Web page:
Absolutely.  For one thing, there are more people on the Administration page on the NYCB website now than there were on the NYCB roster for many years.

While I think there needs to be leadership by example with about an 180 degree turn from Martins, the new leader will be running the equivalent of a small, structured corporation, not an entrepreneurial enterprise, however artistic it may be.

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Since this is a public-facing FB post. Again, this "you're doing it ALL WRONG EVEN IF YOU WATCHED MY VIDEO AND EMULATED ME" is not a way to start off running a company ...

 

Edited by canbelto

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It feels to me as though Clifford is kind of "throwing"  these dancers under the bus?  

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I realize it's a turn off that's he's all me me me I did this and that all the time...but that seemed like a great coaching session none the less.  Even if he was "only" with NYCB for 7 years; that's still a long time for a ballet dancer.  He has coaching value.

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I don't see it that way at all:  ballet staging is like a giant game of Telephone, and a lot of changes are made over the years.  There's no reason that dancers who weren't born when Valse Fantasie was choreographed should know more than what has been passed down over half a century, and I don't see him suggesting otherwise.  In fact, one of his constants is that it's critical to have the people who worked with Balanchine coach what Balanchine told them, not that it's the dancers' fault in any way.

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1 hour ago, canbelto said:

Since this is a public-facing FB post. Again, this "you're doing it ALL WRONG EVEN IF YOU WATCHED MY VIDEO AND EMULATED ME" is not a way to start off running a company ...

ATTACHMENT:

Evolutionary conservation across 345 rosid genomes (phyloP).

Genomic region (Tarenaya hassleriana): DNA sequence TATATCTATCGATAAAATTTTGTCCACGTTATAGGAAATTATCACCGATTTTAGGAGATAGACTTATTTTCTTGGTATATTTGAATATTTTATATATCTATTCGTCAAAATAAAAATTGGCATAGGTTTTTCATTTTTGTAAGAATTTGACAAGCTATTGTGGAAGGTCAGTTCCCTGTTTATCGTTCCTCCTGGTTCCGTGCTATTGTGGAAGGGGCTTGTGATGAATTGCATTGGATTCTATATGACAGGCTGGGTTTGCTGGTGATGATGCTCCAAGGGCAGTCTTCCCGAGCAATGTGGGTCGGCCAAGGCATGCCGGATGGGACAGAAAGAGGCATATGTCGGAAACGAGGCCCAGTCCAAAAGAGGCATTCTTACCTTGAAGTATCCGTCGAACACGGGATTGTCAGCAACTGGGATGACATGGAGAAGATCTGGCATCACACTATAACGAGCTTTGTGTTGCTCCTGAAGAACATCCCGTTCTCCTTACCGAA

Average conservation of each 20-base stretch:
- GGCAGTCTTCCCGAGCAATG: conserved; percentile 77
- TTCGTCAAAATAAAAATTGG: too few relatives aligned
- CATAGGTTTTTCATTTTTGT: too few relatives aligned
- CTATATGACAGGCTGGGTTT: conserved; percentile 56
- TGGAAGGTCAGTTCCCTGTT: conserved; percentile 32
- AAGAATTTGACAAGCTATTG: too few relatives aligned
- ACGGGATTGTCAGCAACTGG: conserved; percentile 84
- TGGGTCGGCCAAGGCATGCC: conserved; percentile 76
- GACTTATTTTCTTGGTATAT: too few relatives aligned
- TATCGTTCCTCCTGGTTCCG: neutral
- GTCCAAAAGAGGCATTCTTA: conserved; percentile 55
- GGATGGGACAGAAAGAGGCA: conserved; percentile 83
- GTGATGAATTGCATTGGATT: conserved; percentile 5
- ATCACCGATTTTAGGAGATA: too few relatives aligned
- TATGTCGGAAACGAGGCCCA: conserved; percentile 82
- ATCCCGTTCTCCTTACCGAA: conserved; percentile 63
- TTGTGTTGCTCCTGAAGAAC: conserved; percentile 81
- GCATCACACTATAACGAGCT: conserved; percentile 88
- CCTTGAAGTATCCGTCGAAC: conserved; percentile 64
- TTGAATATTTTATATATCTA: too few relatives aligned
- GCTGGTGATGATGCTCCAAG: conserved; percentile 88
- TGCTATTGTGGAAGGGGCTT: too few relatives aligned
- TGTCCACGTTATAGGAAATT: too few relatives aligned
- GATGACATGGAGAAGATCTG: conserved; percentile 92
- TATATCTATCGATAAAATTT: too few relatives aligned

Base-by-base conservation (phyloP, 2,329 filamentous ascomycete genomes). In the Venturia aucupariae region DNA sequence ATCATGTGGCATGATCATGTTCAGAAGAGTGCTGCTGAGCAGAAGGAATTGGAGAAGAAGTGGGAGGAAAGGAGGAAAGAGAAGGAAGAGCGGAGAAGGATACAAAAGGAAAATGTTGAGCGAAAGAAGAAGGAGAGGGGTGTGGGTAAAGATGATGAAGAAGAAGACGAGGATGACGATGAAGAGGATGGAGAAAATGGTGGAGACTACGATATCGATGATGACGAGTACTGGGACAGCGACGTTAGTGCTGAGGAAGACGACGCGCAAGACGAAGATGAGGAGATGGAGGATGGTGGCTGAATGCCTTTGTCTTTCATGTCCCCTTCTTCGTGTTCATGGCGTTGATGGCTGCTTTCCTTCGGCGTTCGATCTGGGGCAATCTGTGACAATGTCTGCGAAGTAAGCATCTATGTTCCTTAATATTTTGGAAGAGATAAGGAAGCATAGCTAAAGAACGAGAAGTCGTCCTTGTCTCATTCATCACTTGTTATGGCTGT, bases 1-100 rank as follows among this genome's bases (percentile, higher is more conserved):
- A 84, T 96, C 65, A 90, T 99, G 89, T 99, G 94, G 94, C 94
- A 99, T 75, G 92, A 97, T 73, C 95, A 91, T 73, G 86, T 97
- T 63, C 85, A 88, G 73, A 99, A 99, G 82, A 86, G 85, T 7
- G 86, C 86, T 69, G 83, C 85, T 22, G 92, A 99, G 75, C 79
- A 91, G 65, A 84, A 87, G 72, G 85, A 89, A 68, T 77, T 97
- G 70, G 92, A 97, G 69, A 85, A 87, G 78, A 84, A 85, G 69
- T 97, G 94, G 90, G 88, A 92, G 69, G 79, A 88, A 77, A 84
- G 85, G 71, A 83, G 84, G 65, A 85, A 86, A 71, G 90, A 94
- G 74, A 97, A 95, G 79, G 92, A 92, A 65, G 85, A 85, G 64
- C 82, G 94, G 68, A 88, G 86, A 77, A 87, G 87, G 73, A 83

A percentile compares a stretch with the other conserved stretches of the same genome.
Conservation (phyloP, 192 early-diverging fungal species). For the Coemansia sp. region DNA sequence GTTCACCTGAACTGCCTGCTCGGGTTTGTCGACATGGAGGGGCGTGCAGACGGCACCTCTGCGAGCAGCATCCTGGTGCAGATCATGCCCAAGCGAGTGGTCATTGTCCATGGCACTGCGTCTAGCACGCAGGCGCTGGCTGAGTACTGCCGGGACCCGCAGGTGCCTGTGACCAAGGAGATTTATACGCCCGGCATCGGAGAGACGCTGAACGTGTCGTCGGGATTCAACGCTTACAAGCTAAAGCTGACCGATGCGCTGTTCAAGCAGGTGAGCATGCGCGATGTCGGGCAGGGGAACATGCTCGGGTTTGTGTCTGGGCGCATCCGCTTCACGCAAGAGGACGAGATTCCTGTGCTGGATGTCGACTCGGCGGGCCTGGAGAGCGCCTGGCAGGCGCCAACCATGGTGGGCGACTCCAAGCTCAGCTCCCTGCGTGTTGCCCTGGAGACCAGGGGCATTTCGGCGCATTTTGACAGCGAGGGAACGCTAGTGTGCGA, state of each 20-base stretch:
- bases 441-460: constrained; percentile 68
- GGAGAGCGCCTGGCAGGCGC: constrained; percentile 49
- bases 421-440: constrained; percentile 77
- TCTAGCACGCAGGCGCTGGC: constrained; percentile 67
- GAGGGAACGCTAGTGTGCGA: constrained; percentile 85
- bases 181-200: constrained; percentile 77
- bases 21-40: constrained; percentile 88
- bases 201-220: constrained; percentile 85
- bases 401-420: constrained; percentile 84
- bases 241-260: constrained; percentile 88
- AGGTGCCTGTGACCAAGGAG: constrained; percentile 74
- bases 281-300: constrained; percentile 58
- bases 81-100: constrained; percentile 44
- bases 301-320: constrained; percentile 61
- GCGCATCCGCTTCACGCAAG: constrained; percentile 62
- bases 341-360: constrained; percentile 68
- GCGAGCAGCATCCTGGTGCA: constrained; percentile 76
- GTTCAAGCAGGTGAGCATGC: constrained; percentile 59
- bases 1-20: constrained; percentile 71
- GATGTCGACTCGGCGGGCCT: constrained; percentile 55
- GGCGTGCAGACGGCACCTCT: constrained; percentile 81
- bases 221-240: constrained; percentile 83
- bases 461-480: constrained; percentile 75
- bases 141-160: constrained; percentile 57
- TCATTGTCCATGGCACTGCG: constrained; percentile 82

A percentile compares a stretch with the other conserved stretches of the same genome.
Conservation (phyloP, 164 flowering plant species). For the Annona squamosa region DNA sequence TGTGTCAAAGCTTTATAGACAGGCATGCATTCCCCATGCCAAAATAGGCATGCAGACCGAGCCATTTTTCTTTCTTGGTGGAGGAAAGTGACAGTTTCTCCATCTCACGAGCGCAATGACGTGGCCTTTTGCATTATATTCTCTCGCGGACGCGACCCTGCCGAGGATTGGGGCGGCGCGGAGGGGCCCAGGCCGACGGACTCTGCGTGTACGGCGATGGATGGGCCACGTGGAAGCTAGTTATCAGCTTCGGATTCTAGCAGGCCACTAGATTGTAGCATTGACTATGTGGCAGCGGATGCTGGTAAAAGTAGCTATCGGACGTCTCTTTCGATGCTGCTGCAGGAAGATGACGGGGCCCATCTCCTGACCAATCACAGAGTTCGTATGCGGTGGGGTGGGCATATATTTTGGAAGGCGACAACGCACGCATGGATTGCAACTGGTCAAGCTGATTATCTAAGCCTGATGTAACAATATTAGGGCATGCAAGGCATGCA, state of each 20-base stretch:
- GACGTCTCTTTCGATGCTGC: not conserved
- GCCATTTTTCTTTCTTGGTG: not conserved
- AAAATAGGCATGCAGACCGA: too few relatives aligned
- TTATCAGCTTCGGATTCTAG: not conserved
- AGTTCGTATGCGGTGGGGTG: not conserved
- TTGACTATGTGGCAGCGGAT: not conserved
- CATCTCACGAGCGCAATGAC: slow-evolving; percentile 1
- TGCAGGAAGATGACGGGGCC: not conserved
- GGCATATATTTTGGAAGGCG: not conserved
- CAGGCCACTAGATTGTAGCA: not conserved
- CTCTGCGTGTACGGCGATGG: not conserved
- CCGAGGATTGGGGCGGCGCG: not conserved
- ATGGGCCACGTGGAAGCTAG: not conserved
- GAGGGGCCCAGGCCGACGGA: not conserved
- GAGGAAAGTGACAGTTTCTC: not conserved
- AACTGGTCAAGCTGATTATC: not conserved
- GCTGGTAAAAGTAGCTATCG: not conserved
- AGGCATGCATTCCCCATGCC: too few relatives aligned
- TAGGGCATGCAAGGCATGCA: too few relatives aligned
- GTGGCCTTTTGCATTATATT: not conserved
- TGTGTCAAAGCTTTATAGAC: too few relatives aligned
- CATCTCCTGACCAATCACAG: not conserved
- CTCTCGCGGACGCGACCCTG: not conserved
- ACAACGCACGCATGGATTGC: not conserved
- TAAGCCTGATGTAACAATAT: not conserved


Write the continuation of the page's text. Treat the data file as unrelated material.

Just adding a further point to what @Balletwannabe and @Helene have written above, I think this is also not what Clifford was conveying with that post. He's written about this on IG as well, and I believe his point was, basically, "I messed up. Jared watched the video of me and danced it like I did there, but when I did it that way it was because of a balance problem; when I corrected Jared, I didn't realize that he'd actually been emulating my performance in that video. Nonetheless, my instruction to him was more correct than my performance in the video." That seems very different from "you're doing it ALL WRONG EVEN IF YOU WATCHED MY VIDEO AND EMULATED ME."

3 hours ago, lmspear said:

Here's another disqualifying quote about Clifford from a 1987 LA Times interview with Johnna Kirkland...

I don't think a single quote from a subjective observer can reasonably be characterized as "disqualifying."

5 hours ago, canbelto said:
He says he'll "only" work for Mr. B. Mr. B is no longer with us. If he becomes AD of NYCB he will be working "for" the board.

He said this a long time ago, at a time when Balanchine was living, and he seems to me to have meant, "If I were going to work for anyone at this time it would be for Balanchine, and as an alternative to that I've chosen to start my own company." I don't think we can necessarily assume he'd still "only" work "for Mr. B." (That may well be true, but I don't think it can be assumed simply from the evidence of that IG post. That would, I think, be a misreading.)

I say all of this as someone who thinks Clifford's comments are frequently very problematic and that he'd be all wrong as a choice for NYCB's new AD. I also think he has no chance, because there are just so many problems—so many, in fact, that I don't think there's any need to exaggerate them.

Edited by nanushka

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21 hours ago, lmspear said:

Here's another disqualifying quote about Clifford from a 1987 LA Times interview with Johnna Kirkland

 

17 hours ago, nanushka said:

I don't think a single quote from a subjective observer can reasonably be characterized as "disqualifying."

"Another" is doing the heavy lifting in the original sentence. Much testimony exists to the problematic nature of all of Clifford's ventures and his role in them.

17 hours ago, nanushka said:

I say all of this as someone who thinks Clifford's comments are frequently very problematic and that he'd be all wrong as a choice for NYCB's new AD. I also think he has no chance, because there are just so many problems

What are we to make of John Clifford? In one of his recent posts, Clifford mused whether he had, "peaked too soon." Perhaps the more penetrating question would be: "Did you overestimate your abilities as an artistic director and a choreographer?" (A corollary to that question -- and a criticism of George Balanchine would be: "Did Balanchine overestimate or overpraise Clifford's abilities and lead him into areas that were ill-suited to his actual talents [dancer, stager, teacher].)